An NYPD officer whose death last month from lung disease received wide attention did not rush to the World Trade Center after the Sept. 11 attacks, as previously reported, The New York Times reported Tuesday.

Officer Cesar A. Borja also did not remove debris from the fallen towers and did not work a formal shift there until December 2001, the newspaper said.

Borja worked traffic and security posts on the streets around the site, the newspaper said. There is also no record he worked 16 hours in a shift, the newspaper reported, citing Borja's own memo book.

Media accounts implying that Borja worked long hours breathing toxic dust while not wearing protective gear brought political and media attention to the plight of Sept. 11 first responders and led President Bush to say he was eager to see money directed toward their medical treatment. The same details became the focus of a letter Sen. Hillary Rodham Clinton wrote to Bush seeking more federal money for the ailing workers.

The Times traces the misimpression about Borja's role to a story in the Daily News, which has championed ailing first responders editorially and even paid for Borja's son to fly to Washington, D.C., to be a guest of Clinton at Bush's State of the Union address. Ceasar Borja Jr. later met with Bush in Manhattan.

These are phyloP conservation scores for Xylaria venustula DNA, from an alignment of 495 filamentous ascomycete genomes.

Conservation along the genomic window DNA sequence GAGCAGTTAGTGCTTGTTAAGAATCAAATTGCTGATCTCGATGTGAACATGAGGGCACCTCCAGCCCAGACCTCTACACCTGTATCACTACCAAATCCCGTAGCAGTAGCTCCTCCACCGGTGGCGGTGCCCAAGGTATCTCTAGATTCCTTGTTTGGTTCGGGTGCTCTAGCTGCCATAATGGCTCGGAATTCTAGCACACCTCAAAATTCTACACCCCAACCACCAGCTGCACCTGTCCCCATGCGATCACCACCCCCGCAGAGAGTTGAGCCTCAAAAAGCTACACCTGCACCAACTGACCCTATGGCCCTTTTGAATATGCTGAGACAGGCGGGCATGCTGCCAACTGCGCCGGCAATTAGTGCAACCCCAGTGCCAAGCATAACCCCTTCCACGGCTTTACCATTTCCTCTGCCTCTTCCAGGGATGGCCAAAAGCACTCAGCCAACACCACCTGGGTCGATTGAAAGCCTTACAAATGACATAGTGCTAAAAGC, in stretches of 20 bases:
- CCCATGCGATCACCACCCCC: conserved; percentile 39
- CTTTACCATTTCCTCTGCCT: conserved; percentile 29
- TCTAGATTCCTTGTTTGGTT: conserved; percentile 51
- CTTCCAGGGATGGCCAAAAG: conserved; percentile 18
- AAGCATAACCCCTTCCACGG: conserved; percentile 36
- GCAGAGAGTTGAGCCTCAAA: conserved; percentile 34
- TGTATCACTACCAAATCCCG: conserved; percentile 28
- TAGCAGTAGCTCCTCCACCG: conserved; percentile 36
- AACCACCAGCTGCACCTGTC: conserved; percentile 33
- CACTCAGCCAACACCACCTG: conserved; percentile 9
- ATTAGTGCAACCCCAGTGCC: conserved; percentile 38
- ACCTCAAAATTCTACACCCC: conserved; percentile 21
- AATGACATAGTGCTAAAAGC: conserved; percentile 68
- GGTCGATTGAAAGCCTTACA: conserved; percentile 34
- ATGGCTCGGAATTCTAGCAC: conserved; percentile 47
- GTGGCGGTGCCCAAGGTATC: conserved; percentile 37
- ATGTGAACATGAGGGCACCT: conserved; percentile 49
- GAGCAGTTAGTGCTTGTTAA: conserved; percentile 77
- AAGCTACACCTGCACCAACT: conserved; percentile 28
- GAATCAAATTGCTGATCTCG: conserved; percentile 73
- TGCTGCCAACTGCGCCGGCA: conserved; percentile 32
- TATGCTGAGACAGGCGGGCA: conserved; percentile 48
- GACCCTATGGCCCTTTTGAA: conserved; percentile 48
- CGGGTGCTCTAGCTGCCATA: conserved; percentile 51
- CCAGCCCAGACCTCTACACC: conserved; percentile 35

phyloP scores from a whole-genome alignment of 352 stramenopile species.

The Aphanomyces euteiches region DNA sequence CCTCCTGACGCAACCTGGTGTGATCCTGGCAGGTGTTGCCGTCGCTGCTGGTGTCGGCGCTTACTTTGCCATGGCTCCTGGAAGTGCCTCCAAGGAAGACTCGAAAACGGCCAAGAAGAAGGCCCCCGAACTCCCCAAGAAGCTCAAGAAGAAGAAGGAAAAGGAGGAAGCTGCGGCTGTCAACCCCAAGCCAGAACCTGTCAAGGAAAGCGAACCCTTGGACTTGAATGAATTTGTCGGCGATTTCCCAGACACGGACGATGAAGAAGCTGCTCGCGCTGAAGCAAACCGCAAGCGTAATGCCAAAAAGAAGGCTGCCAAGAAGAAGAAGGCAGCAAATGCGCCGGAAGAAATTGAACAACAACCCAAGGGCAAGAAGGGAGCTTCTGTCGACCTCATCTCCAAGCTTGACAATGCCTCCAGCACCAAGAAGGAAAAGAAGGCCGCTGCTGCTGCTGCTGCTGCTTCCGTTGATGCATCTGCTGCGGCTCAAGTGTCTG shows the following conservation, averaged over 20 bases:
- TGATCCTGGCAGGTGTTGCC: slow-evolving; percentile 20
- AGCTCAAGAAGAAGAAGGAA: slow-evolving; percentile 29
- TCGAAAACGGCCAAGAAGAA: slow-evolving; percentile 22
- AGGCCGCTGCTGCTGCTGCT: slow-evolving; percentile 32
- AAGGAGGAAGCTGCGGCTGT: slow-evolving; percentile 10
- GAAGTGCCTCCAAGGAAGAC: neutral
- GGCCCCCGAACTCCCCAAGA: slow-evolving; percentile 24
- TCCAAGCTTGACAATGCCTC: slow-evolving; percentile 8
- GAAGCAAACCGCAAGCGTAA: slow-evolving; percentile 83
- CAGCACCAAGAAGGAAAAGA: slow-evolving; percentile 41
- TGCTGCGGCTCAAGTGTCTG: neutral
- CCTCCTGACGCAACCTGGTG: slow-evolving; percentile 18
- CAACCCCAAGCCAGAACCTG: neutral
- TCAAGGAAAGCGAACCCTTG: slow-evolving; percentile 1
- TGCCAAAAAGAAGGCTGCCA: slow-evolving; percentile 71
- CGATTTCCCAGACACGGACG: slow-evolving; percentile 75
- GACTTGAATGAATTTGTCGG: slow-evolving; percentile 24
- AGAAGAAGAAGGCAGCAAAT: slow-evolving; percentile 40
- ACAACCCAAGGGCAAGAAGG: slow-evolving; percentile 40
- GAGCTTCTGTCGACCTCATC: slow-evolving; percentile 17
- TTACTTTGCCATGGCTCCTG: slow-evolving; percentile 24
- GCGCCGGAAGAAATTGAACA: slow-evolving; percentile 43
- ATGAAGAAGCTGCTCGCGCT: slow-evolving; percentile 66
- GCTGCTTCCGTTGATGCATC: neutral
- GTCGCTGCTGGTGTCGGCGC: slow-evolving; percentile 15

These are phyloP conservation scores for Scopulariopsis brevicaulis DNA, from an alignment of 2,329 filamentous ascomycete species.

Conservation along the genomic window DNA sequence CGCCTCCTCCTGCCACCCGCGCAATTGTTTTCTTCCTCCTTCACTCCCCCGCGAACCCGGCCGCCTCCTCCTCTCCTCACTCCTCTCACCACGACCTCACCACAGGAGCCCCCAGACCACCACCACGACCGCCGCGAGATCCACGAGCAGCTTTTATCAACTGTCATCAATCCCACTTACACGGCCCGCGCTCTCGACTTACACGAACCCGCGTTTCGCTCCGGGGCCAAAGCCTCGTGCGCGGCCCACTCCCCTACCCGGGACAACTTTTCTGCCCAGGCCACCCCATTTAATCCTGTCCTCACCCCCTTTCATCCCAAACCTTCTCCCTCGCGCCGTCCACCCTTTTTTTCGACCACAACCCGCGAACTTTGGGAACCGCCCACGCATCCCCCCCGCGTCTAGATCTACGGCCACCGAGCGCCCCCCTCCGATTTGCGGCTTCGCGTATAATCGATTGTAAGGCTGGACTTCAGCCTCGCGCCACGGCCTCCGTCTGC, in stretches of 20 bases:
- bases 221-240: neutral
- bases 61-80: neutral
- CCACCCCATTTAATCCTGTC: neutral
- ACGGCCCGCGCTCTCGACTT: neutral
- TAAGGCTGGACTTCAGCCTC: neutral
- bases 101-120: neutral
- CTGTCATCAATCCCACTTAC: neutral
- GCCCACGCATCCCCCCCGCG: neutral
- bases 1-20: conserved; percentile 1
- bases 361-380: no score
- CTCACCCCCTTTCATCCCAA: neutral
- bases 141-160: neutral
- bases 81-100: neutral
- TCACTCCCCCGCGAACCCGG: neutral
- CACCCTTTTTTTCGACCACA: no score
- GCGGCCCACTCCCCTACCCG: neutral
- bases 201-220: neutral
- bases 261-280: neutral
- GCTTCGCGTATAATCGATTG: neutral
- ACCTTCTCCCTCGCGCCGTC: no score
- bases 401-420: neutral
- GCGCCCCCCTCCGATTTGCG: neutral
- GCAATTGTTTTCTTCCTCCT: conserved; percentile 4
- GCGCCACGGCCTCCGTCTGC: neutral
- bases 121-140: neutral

Jennifer Mauer, a spokeswoman for the Daily News, defended the newspaper's coverage of Borja. "We never said he was down there before December 2001," she said in a statement. "We did report that he 'rushed to Ground Zero and started working long days there — even volunteering to work extra shifts.' That is still true."

As for paying for Borja's son to travel to the State of the Union address, Mauer said that the newspaper was "honored to be able to help him get to the historic event."

When asked by the Times why he never corrected seemingly erroneous or unconfirmed public accounts of what his father did, Ceasar Borja Jr. said, "The reason I never tried to correct that impression is I never knew the truth of whether my father was there or not. It was always a mystery for me. I never thought of correcting them because I honestly believed it myself."

His father died Jan. 28, the night of the State of the Union speech, at age 52 while waiting for a lung transplant. He was diagnosed with pulmonary fibrosis, a rare disease that is poorly understood. A city autopsy is being performed to help determine the connection between Borja's death and his work at ground zero.